SALMON fishing will be brought within reach of a million people on Tyneside with the launch of a £500,000 venture.
Environment Minister Richard Benyon yesterday opened a new fish pass at Swalwell in Gateshead, heralding the return of salmon and sea trout to the River Derwent for the first time for 300 years.
The pass has been installed on a man-made weir which dates from the late 17th Century and was built to provide a water supply to the Crowley ironworks.
The weir barred the passage of spawning fish to the River Derwent and in 1890 it was extended.
A wooden promenade was built so that people could take a stroll at the bottom of the weir and children paddled in the water basin.
The fish pass is a joint venture by the Environment Agency and Gateshead Council.
Agency project manager Jon Shelley said: “The Derwent is the last significant tributary of the Tyne which salmon and sea trout could not access.”
The land is council-owned and the agency has been talking to the Derwent and Axwell Park Angling Association. The aim is to provide people with low-cost day fishing tickets for salmon and sea trout. An agency licence would be needed to fish the area.
“This is on the doorstep of a million people on Tyneside and is well within reach travelling-wise and financially for a few pounds,” said Mr Shelley.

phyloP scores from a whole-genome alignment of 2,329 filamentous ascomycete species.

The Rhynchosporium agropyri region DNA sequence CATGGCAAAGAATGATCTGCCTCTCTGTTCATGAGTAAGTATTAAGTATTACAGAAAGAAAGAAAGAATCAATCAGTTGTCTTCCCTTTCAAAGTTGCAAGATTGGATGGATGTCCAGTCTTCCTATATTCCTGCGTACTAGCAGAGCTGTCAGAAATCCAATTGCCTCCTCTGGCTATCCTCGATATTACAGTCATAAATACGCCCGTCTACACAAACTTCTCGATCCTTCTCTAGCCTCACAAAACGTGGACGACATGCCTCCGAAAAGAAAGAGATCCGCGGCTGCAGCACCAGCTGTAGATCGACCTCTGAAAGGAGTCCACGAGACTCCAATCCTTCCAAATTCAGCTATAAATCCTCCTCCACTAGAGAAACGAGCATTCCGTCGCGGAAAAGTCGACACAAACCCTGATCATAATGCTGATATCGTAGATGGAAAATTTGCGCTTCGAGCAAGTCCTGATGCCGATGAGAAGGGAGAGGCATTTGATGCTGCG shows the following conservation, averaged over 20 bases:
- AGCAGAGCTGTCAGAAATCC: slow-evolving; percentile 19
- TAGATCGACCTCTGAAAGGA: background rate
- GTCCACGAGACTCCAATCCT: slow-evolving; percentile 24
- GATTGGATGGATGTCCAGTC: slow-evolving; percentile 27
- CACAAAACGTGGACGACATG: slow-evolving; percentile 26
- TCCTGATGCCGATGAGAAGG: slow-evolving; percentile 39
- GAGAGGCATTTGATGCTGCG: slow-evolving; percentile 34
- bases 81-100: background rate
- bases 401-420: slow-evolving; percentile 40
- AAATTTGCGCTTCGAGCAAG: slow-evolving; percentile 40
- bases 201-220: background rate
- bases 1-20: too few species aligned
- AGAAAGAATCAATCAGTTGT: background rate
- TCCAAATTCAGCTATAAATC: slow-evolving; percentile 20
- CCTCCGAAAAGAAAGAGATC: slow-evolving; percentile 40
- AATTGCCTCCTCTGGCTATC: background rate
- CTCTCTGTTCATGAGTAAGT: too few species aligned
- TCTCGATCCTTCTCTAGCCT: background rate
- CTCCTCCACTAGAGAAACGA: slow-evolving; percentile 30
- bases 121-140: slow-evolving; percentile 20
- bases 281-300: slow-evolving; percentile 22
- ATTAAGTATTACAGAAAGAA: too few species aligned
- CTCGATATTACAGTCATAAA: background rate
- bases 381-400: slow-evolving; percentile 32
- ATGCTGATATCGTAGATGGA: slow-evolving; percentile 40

“It is a pleasant wooded area and you would not guess that you were within a few minutes of a major urban area.
“By building this fish pass we are creating an affordable salmon and sea trout fishery within easy reach of Newcastle and Gateshead.
“We have the reintroduced red kites in the Derwent Valley and now the salmon and sea trout will return.
“The Derwent is clean and healthy, but what is missing is the salmon and sea trout.”
The return of the Derwent as a spawning river will further boost the status of the Tyne as the best waterway in England and Wales for salmon rod catches.
There were 6,000 rod and line catches last year.
“We would also ask anglers on the Derwent to report their catches to help monitor fish numbers,” said Mr Shelley.
The pass will also be monitored by underwater cameras to see how many fish are using it.
There is also the potential for a hydropower scheme in the future, should funds become available.
Mr Benyon said: “I am delighted to be opening this fish pass. Our rivers are vital for our environment and we’ve all got a role to play in making sure they are as healthy as they can be.
“By allowing salmon and sea trout to return this fish pass will create exciting new opportunities for fishing in the area and benefit the local economy.”
Mr Shelley said: “We hope that by including a special eel section in the fish pass we will help boost the number of eels in our rivers after a dramatic decline over the last 25 years.”
Gateshead Council cabinet member for transport and environment John McElroy said: “The River Derwent is at the centre of our plans to grow Gateshead’s rural economy.
“People think of Gateshead as being about The Sage Gateshead, Angel of the North or Metrocentre, but actually we’ve got some fantastic countryside teeming with wildlife.
“This fish pass will not only be the latest in a long line of major improvements for wildlife, it also opens up exciting new opportunities for fishing.”